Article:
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Just found this amazing article on New Atlas. It concerns a small island being powered almost exclusively by a micro-grid made up of solar panels and Tesla batteries. The batteries can be fully charged in 7 hours and can keep the grid running for 3 days without any….
25 February 2015
By Santiago Miret
While developed countries have enjoyed access to reliable electricity for nearly a century, energy access across the world remains one of the greatest challenges of our time. Globally, over 1 billion people still live without access to electricity today, putting them at a major developmental disadvantage. It has been shown that access to energy stimulates economic activity in a virtuous cycles: communities with power enable children to study during the night hours with electrical lights, community can charge cell phones to stimulate their business activities, and households can in many cases maintain appliances that raise their standard of living. Recently, the idea of a microgrid, a self-sufficient energy system that can operate independently from the larger grid has been receiving more and more attention due to its capability to address energy access challenges, especially in remote rural regions where grid development can be both economically and technically challenging. Microgrids have also gained popularity in developed nations, as they allow for greater independence from the larger electricity grid which can lead to more reliable energy infrastructure for the microgrid user.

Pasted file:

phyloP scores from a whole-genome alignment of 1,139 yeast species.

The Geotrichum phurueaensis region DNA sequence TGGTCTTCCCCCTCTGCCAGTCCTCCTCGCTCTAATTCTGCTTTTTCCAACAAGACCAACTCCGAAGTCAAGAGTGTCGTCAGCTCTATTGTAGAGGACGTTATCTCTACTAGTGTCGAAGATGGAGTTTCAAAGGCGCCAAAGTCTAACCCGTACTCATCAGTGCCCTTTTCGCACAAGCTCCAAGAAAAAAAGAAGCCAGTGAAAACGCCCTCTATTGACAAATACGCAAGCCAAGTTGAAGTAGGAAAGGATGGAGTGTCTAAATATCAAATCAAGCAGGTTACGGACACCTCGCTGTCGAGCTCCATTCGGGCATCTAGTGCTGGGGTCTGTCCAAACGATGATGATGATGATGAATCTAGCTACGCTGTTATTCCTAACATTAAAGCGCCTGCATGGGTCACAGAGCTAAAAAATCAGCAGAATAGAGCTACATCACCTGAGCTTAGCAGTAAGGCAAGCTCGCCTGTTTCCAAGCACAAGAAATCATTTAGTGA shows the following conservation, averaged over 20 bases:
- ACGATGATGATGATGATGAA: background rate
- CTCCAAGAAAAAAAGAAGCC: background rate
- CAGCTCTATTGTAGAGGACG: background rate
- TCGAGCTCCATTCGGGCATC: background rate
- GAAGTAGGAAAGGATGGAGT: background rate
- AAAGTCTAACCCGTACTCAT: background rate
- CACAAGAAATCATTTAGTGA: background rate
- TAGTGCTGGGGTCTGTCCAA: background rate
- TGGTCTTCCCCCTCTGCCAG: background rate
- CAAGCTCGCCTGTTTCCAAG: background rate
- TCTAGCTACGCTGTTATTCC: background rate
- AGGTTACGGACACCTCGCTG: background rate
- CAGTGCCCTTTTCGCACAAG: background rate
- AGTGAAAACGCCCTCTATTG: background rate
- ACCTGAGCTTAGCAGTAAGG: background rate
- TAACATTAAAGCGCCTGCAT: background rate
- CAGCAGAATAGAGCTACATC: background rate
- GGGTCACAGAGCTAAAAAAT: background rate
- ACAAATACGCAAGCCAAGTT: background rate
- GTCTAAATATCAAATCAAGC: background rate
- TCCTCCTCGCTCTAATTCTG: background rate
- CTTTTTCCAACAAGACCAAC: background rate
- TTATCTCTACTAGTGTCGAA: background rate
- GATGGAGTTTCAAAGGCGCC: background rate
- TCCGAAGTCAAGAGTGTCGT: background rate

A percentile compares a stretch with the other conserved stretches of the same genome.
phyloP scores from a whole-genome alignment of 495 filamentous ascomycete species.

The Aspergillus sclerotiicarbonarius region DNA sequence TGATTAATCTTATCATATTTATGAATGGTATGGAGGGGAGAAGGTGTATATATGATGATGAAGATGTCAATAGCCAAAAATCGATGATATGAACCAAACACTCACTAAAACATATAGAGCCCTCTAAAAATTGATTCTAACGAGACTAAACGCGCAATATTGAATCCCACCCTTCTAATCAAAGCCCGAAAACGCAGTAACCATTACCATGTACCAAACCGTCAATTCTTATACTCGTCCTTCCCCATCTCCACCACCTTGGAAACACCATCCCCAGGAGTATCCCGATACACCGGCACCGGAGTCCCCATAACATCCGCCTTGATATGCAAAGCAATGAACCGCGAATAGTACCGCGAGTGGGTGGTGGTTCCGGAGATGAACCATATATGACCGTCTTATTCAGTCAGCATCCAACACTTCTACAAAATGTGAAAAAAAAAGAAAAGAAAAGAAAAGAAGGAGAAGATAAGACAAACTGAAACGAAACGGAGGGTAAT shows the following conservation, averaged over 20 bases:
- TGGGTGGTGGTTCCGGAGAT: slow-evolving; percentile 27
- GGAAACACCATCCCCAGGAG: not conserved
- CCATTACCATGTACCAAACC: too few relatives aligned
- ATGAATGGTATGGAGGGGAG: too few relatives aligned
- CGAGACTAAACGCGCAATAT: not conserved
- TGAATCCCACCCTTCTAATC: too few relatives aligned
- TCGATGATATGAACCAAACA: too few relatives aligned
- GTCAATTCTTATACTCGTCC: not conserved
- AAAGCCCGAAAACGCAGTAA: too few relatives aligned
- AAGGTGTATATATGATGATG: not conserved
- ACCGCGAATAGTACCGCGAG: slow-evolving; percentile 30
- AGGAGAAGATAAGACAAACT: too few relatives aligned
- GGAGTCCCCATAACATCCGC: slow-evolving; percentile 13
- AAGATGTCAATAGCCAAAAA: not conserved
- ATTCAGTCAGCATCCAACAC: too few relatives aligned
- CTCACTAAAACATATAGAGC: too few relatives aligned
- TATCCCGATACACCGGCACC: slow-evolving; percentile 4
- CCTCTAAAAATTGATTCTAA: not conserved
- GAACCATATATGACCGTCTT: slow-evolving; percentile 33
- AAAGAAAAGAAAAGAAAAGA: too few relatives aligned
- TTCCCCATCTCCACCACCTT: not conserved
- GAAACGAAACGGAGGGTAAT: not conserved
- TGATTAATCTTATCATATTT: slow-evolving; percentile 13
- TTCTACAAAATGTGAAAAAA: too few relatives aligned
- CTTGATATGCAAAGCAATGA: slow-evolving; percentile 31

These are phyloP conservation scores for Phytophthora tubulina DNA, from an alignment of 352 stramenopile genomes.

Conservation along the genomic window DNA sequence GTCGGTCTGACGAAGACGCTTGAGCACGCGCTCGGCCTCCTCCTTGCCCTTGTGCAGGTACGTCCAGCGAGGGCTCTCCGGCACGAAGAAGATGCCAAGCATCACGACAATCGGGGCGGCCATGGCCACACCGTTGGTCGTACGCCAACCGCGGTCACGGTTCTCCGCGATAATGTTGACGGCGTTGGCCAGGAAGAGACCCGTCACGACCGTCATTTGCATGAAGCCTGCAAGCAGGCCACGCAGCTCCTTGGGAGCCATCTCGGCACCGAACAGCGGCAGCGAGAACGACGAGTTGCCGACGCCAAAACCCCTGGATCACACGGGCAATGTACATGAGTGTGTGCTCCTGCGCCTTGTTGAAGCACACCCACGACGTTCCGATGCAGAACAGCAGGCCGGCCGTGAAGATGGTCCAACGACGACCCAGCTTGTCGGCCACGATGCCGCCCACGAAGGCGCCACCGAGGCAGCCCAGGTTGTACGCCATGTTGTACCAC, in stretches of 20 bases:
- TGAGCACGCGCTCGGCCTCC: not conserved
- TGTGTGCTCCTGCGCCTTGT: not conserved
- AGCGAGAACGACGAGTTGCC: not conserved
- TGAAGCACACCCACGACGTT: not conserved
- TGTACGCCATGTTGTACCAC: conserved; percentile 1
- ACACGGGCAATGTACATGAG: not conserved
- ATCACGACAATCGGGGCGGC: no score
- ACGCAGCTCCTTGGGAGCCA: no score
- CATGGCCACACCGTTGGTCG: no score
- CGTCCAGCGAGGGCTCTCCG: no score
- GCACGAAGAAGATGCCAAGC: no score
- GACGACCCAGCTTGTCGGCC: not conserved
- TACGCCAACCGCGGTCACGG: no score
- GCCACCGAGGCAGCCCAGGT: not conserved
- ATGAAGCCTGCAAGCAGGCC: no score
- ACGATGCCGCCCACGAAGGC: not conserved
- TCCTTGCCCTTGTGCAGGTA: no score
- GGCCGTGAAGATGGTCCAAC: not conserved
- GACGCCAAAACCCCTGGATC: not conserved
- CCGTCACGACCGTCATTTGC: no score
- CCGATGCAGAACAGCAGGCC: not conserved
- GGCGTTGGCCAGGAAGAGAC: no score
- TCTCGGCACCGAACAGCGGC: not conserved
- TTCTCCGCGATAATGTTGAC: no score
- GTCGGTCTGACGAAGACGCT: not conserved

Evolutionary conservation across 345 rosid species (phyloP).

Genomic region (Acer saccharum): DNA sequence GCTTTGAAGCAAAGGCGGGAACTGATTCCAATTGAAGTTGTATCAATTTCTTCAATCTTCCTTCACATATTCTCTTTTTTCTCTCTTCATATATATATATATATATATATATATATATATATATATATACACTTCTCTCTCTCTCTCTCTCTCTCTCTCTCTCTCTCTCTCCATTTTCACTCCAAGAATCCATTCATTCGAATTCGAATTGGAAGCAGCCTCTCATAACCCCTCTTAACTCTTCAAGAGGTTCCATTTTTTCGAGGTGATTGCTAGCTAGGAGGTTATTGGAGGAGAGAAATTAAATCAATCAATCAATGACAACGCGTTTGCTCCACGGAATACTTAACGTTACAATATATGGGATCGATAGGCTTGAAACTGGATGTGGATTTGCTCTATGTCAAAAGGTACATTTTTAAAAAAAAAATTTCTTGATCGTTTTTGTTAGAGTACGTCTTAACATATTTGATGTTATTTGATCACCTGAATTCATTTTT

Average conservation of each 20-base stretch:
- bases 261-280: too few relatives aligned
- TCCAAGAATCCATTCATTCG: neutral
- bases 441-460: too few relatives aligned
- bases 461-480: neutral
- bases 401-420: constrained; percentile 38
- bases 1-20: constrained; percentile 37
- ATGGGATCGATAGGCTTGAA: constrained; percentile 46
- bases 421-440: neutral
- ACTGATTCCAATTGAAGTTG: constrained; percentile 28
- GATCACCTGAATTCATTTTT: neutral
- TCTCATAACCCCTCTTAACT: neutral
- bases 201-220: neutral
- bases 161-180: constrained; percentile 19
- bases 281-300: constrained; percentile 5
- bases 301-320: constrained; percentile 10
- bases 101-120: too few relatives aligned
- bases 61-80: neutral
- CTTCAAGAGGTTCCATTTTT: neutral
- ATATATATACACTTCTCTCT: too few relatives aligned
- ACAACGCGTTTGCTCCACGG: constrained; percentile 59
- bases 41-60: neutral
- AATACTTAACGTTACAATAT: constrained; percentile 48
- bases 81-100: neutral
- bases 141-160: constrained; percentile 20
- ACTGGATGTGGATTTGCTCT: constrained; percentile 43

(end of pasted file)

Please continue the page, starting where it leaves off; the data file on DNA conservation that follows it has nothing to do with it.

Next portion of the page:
Schematic Of A Microgrid with Utility Interconnection – Source: Microgrid Institute
These types of systems are sometimes also referred to as distributed generation systems, as some of them cannot operate as an “island” grid on their own. The scale of energy access challenges immense, extending from remote rural areas to the urban poor to name a few, and so are the complexities and intricacies of the various challenges. Microgrids provide an additional tool to help address the global energy access challenge and create more secure and sustainable energy infrastructures across the world. This tool, however, has to be completed with smart energy policies, as well as innovative business models and financing schemes to be utilized in an effective manner.
Even though a microgrid may take many shape and forms depending on its purpose and economic environment, the technical framework for many microgrid systems often remains fairly consistent. Generally speaking, four primary, five if it includes a utility connection, components are needed to build a functioning microgrid: